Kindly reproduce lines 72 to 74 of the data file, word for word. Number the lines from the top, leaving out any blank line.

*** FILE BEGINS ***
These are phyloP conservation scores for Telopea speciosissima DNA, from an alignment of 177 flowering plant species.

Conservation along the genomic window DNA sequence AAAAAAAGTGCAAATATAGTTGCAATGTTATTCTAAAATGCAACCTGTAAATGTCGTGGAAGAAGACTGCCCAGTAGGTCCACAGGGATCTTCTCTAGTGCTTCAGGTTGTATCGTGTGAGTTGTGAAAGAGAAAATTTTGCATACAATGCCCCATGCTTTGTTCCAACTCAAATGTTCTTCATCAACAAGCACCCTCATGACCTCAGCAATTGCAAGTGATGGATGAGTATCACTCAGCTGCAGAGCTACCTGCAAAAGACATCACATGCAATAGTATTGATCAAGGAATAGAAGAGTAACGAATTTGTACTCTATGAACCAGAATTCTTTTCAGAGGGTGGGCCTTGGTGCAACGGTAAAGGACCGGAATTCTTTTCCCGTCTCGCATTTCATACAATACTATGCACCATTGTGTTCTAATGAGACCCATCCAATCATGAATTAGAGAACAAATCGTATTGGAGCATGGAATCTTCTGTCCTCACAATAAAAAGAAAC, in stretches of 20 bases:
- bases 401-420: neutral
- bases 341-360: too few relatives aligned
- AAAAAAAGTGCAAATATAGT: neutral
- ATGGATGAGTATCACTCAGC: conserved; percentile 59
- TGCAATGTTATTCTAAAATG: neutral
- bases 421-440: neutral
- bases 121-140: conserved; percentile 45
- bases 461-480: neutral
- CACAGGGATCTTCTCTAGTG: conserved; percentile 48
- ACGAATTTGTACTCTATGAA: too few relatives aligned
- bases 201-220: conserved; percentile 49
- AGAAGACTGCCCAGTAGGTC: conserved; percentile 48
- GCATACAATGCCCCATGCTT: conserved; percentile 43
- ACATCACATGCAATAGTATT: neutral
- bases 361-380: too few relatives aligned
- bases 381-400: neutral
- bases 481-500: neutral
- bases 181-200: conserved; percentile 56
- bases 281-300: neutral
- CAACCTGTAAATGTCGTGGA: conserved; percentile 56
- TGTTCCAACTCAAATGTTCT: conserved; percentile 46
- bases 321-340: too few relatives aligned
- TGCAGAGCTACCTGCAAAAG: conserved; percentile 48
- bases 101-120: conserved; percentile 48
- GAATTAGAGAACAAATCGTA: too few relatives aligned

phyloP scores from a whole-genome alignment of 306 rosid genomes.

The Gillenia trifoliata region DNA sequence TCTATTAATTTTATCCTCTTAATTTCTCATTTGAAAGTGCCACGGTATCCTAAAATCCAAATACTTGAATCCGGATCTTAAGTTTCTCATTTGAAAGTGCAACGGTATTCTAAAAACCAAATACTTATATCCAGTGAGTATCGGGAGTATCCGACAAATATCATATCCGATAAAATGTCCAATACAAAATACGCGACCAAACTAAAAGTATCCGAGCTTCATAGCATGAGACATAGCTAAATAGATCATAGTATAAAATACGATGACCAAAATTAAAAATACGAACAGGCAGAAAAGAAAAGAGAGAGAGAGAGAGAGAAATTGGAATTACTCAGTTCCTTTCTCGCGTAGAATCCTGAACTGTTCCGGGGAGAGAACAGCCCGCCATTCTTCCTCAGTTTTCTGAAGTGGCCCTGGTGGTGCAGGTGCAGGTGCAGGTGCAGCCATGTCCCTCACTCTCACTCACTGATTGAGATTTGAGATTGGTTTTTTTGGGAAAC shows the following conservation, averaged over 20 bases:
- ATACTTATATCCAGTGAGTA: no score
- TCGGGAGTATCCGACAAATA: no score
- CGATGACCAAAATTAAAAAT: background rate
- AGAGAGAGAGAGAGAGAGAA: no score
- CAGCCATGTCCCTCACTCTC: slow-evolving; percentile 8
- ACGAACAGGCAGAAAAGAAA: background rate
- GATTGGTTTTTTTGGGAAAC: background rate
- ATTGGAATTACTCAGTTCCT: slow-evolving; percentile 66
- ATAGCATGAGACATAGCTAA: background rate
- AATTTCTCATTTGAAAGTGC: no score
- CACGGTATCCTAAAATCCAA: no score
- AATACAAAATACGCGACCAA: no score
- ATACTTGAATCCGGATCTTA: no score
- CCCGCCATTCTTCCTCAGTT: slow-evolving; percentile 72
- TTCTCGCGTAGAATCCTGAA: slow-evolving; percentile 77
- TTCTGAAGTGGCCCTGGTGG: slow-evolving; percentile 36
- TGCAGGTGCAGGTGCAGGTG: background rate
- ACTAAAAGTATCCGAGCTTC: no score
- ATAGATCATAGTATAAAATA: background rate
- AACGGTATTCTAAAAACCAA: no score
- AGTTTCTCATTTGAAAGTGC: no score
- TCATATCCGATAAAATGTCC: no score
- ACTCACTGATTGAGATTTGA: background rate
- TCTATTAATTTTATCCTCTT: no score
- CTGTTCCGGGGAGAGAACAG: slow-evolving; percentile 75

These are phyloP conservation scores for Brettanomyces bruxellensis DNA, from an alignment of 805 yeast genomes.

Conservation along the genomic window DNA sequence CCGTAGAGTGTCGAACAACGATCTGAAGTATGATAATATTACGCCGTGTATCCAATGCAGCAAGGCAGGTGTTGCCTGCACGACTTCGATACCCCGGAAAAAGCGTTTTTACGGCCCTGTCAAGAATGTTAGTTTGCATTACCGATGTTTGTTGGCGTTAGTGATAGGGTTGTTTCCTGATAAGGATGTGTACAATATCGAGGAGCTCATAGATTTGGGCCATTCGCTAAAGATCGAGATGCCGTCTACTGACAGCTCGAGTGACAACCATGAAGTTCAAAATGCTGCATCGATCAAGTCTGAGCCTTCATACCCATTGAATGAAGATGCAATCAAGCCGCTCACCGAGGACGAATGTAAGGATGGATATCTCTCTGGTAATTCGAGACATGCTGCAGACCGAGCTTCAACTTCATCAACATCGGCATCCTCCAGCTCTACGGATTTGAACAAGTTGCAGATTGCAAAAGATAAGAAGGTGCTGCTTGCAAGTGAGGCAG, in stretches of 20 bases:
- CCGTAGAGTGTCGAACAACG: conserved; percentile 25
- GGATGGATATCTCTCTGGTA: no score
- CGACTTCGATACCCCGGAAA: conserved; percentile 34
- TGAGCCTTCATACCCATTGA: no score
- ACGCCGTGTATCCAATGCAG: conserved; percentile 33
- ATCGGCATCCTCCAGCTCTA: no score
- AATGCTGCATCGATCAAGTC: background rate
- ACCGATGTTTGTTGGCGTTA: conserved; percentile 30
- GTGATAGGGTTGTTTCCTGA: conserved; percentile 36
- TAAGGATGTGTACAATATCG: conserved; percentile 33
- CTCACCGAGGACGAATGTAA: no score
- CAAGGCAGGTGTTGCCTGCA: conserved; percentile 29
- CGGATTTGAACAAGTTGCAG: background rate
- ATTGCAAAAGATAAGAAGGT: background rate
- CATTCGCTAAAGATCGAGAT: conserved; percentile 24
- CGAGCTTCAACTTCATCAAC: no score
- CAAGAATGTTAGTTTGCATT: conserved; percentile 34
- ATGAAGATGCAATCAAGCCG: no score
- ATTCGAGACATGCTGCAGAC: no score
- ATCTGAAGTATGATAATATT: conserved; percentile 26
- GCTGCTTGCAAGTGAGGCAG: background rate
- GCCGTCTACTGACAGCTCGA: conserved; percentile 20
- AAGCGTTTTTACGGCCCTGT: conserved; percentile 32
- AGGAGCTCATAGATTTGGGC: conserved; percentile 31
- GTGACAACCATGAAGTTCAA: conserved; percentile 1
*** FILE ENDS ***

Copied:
- CGAGCTTCAACTTCATCAAC: no score
- CAAGAATGTTAGTTTGCATT: conserved; percentile 34
- ATGAAGATGCAATCAAGCCG: no score